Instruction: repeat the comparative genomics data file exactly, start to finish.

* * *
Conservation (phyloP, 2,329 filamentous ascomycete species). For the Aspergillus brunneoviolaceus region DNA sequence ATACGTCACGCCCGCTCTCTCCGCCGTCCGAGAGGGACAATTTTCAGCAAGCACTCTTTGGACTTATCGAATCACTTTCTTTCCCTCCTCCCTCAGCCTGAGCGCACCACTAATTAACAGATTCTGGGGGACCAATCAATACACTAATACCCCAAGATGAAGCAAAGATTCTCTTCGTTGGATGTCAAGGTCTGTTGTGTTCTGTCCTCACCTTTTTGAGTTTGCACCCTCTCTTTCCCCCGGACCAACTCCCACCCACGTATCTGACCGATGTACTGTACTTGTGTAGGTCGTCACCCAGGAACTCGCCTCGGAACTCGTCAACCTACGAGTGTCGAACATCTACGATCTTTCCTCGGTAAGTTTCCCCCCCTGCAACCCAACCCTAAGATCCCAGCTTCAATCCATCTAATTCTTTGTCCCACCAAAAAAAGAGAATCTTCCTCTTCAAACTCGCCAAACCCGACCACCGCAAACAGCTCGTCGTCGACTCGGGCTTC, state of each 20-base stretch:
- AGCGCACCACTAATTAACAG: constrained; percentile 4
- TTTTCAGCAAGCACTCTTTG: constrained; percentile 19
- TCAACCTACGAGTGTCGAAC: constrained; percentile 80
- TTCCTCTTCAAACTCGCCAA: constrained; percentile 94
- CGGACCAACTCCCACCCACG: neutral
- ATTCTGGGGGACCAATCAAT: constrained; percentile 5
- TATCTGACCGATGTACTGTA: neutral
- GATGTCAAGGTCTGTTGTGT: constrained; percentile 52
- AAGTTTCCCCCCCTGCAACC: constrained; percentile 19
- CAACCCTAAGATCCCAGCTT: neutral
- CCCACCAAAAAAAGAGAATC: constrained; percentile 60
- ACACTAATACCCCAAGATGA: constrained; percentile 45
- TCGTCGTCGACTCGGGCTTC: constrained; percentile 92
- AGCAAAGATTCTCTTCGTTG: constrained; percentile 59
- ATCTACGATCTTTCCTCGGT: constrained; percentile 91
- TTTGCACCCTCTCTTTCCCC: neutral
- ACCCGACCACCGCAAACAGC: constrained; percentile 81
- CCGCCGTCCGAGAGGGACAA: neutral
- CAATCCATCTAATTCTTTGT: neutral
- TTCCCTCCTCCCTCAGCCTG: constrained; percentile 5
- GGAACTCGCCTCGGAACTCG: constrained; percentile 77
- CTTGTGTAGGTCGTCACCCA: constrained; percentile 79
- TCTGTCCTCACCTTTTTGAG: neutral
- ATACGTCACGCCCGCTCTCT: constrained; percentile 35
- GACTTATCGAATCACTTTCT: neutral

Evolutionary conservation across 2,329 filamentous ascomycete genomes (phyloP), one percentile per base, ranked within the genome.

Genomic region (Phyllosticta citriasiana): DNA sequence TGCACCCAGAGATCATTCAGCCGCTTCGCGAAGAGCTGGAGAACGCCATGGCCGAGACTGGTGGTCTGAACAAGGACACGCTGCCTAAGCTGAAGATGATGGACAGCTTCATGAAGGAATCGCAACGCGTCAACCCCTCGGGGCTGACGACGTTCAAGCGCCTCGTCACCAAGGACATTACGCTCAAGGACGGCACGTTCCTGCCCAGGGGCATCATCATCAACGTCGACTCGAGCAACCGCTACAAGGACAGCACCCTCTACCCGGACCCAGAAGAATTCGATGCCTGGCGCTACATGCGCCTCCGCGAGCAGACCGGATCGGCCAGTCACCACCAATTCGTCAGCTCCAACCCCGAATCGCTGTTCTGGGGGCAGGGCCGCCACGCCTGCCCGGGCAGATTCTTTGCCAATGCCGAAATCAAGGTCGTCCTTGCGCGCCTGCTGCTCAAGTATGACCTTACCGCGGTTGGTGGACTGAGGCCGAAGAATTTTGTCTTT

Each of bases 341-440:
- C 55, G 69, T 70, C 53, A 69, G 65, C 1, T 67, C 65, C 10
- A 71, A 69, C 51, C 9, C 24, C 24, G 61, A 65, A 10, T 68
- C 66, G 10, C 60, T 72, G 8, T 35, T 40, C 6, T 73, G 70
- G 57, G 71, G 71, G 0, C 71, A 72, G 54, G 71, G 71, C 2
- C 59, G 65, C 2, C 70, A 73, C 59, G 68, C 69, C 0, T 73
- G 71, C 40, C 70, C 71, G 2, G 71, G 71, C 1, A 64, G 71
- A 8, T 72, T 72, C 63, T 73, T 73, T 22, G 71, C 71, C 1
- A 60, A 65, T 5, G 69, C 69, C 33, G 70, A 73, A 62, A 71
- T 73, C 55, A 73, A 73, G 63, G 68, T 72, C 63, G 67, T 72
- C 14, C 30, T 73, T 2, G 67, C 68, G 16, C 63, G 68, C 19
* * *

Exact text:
Conservation (phyloP, 2,329 filamentous ascomycete species). For the Aspergillus brunneoviolaceus region DNA sequence ATACGTCACGCCCGCTCTCTCCGCCGTCCGAGAGGGACAATTTTCAGCAAGCACTCTTTGGACTTATCGAATCACTTTCTTTCCCTCCTCCCTCAGCCTGAGCGCACCACTAATTAACAGATTCTGGGGGACCAATCAATACACTAATACCCCAAGATGAAGCAAAGATTCTCTTCGTTGGATGTCAAGGTCTGTTGTGTTCTGTCCTCACCTTTTTGAGTTTGCACCCTCTCTTTCCCCCGGACCAACTCCCACCCACGTATCTGACCGATGTACTGTACTTGTGTAGGTCGTCACCCAGGAACTCGCCTCGGAACTCGTCAACCTACGAGTGTCGAACATCTACGATCTTTCCTCGGTAAGTTTCCCCCCCTGCAACCCAACCCTAAGATCCCAGCTTCAATCCATCTAATTCTTTGTCCCACCAAAAAAAGAGAATCTTCCTCTTCAAACTCGCCAAACCCGACCACCGCAAACAGCTCGTCGTCGACTCGGGCTTC, state of each 20-base stretch:
- AGCGCACCACTAATTAACAG: constrained; percentile 4
- TTTTCAGCAAGCACTCTTTG: constrained; percentile 19
- TCAACCTACGAGTGTCGAAC: constrained; percentile 80
- TTCCTCTTCAAACTCGCCAA: constrained; percentile 94
- CGGACCAACTCCCACCCACG: neutral
- ATTCTGGGGGACCAATCAAT: constrained; percentile 5
- TATCTGACCGATGTACTGTA: neutral
- GATGTCAAGGTCTGTTGTGT: constrained; percentile 52
- AAGTTTCCCCCCCTGCAACC: constrained; percentile 19
- CAACCCTAAGATCCCAGCTT: neutral
- CCCACCAAAAAAAGAGAATC: constrained; percentile 60
- ACACTAATACCCCAAGATGA: constrained; percentile 45
- TCGTCGTCGACTCGGGCTTC: constrained; percentile 92
- AGCAAAGATTCTCTTCGTTG: constrained; percentile 59
- ATCTACGATCTTTCCTCGGT: constrained; percentile 91
- TTTGCACCCTCTCTTTCCCC: neutral
- ACCCGACCACCGCAAACAGC: constrained; percentile 81
- CCGCCGTCCGAGAGGGACAA: neutral
- CAATCCATCTAATTCTTTGT: neutral
- TTCCCTCCTCCCTCAGCCTG: constrained; percentile 5
- GGAACTCGCCTCGGAACTCG: constrained; percentile 77
- CTTGTGTAGGTCGTCACCCA: constrained; percentile 79
- TCTGTCCTCACCTTTTTGAG: neutral
- ATACGTCACGCCCGCTCTCT: constrained; percentile 35
- GACTTATCGAATCACTTTCT: neutral

Evolutionary conservation across 2,329 filamentous ascomycete genomes (phyloP), one percentile per base, ranked within the genome.

Genomic region (Phyllosticta citriasiana): DNA sequence TGCACCCAGAGATCATTCAGCCGCTTCGCGAAGAGCTGGAGAACGCCATGGCCGAGACTGGTGGTCTGAACAAGGACACGCTGCCTAAGCTGAAGATGATGGACAGCTTCATGAAGGAATCGCAACGCGTCAACCCCTCGGGGCTGACGACGTTCAAGCGCCTCGTCACCAAGGACATTACGCTCAAGGACGGCACGTTCCTGCCCAGGGGCATCATCATCAACGTCGACTCGAGCAACCGCTACAAGGACAGCACCCTCTACCCGGACCCAGAAGAATTCGATGCCTGGCGCTACATGCGCCTCCGCGAGCAGACCGGATCGGCCAGTCACCACCAATTCGTCAGCTCCAACCCCGAATCGCTGTTCTGGGGGCAGGGCCGCCACGCCTGCCCGGGCAGATTCTTTGCCAATGCCGAAATCAAGGTCGTCCTTGCGCGCCTGCTGCTCAAGTATGACCTTACCGCGGTTGGTGGACTGAGGCCGAAGAATTTTGTCTTT

Each of bases 341-440:
- C 55, G 69, T 70, C 53, A 69, G 65, C 1, T 67, C 65, C 10
- A 71, A 69, C 51, C 9, C 24, C 24, G 61, A 65, A 10, T 68
- C 66, G 10, C 60, T 72, G 8, T 35, T 40, C 6, T 73, G 70
- G 57, G 71, G 71, G 0, C 71, A 72, G 54, G 71, G 71, C 2
- C 59, G 65, C 2, C 70, A 73, C 59, G 68, C 69, C 0, T 73
- G 71, C 40, C 70, C 71, G 2, G 71, G 71, C 1, A 64, G 71
- A 8, T 72, T 72, C 63, T 73, T 73, T 22, G 71, C 71, C 1
- A 60, A 65, T 5, G 69, C 69, C 33, G 70, A 73, A 62, A 71
- T 73, C 55, A 73, A 73, G 63, G 68, T 72, C 63, G 67, T 72
- C 14, C 30, T 73, T 2, G 67, C 68, G 16, C 63, G 68, C 19